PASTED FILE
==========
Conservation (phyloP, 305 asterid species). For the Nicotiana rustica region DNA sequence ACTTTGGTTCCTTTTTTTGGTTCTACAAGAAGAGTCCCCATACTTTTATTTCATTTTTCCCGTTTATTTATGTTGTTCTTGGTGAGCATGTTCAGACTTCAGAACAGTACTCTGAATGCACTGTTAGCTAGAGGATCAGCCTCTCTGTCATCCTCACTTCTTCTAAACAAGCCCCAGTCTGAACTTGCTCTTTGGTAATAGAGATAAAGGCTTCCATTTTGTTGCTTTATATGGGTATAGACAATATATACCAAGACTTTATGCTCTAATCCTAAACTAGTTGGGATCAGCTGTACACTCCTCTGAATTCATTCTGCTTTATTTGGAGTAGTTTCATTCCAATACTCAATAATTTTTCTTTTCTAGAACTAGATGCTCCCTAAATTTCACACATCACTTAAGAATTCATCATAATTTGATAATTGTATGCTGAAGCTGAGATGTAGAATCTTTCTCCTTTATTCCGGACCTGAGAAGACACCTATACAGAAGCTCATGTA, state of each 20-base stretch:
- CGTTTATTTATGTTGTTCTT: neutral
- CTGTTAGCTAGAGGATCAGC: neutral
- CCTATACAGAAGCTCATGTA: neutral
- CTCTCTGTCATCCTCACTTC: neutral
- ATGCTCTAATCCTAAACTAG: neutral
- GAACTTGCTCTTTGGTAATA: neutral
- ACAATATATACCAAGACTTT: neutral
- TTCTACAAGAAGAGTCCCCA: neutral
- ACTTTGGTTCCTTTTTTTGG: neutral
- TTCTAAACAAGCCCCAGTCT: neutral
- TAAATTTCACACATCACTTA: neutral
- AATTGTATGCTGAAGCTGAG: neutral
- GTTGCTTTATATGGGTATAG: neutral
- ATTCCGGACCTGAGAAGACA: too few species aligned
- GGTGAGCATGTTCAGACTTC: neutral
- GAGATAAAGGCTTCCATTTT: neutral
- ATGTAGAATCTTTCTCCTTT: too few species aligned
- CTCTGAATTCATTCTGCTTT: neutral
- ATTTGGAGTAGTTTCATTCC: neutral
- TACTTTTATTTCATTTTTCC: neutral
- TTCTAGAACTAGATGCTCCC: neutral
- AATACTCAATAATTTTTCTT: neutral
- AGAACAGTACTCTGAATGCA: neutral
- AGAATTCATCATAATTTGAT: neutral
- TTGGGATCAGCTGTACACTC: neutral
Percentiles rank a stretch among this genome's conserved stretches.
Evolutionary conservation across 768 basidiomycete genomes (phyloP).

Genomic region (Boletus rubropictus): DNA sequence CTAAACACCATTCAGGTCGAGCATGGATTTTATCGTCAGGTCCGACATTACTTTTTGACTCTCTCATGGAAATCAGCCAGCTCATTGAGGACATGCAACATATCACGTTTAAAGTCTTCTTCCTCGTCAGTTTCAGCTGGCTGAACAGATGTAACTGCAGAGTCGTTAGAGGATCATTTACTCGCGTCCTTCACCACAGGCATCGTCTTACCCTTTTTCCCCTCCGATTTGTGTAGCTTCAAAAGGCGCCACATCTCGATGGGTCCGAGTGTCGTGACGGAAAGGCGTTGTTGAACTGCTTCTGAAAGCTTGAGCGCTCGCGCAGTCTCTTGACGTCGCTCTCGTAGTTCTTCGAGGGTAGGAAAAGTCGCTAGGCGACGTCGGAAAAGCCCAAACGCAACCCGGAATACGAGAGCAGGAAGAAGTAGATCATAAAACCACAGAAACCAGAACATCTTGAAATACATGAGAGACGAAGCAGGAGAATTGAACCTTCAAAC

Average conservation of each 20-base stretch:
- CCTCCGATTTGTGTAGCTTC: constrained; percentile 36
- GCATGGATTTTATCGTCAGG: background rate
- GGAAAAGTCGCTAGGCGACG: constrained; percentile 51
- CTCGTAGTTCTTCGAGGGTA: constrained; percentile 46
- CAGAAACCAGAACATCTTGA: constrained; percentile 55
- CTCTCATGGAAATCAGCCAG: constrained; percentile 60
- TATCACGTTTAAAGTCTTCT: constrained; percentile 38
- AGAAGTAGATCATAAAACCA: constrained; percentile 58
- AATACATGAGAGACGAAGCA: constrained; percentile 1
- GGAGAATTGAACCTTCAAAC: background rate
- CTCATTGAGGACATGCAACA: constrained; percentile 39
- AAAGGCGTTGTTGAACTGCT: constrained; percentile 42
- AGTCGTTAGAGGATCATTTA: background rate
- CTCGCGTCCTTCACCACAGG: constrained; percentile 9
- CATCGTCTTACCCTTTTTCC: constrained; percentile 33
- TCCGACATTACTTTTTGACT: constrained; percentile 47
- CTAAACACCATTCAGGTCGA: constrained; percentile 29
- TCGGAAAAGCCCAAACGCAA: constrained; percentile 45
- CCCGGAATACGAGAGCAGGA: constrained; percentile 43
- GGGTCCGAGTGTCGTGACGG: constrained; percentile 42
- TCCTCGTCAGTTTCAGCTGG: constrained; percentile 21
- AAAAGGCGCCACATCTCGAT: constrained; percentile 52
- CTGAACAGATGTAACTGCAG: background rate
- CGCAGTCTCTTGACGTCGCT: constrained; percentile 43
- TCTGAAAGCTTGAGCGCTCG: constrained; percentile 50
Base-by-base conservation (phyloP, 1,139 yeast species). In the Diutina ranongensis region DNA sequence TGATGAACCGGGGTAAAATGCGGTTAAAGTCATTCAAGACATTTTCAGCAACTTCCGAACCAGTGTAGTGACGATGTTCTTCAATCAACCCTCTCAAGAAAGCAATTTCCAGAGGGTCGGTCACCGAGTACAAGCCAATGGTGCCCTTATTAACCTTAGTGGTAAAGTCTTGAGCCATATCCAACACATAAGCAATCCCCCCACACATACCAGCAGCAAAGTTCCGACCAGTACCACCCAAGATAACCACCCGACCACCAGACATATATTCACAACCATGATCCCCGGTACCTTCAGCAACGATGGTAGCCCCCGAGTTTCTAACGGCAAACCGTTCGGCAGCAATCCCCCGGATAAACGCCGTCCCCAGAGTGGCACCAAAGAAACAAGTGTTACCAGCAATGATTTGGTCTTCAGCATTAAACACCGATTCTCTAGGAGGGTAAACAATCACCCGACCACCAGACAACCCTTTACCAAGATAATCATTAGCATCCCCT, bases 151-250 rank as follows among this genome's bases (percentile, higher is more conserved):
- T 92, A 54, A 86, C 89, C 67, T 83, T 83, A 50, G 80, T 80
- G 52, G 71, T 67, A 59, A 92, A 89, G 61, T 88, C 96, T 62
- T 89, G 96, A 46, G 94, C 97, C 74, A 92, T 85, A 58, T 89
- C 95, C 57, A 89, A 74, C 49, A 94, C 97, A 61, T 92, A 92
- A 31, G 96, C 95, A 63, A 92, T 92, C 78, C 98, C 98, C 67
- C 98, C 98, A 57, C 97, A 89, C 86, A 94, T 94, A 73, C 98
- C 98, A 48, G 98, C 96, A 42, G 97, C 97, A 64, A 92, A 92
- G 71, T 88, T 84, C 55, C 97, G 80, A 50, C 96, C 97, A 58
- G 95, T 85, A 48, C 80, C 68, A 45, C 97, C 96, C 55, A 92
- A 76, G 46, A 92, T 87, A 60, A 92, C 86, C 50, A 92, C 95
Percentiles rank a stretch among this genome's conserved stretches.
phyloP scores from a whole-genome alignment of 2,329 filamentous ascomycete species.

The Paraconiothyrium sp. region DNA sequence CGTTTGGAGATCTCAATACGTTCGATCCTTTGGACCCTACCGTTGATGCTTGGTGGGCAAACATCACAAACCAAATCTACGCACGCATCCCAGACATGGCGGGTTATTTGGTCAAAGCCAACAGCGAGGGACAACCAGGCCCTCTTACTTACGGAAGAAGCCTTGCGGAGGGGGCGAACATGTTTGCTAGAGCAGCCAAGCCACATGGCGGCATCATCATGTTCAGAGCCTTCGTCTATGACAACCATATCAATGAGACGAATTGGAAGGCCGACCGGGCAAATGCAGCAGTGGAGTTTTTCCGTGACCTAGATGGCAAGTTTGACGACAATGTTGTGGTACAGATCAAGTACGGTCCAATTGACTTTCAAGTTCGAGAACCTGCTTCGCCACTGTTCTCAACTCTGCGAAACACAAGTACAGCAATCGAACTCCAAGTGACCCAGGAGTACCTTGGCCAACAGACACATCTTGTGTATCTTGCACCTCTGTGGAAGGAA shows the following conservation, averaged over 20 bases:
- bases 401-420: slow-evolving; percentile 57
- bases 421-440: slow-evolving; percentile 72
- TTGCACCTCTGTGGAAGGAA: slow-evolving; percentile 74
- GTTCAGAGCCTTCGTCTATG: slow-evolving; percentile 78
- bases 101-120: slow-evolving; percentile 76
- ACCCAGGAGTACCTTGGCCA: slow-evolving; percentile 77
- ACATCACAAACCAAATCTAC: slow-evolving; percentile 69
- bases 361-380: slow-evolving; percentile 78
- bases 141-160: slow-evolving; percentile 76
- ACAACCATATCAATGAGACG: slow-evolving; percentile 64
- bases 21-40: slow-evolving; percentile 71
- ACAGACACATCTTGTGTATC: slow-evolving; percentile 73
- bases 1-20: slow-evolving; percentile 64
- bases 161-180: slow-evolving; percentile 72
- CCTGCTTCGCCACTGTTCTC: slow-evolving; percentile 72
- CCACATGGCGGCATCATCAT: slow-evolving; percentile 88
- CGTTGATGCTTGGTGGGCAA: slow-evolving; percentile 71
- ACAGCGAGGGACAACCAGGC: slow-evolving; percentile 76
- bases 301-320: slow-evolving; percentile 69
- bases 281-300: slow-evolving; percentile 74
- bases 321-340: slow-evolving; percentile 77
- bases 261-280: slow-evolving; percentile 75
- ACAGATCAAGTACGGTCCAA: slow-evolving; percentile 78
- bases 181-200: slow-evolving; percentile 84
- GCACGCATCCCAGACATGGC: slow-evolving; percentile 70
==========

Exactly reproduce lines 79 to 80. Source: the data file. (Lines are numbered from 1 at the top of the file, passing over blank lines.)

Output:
- ACAACCATATCAATGAGACG: slow-evolving; percentile 64
- bases 21-40: slow-evolving; percentile 71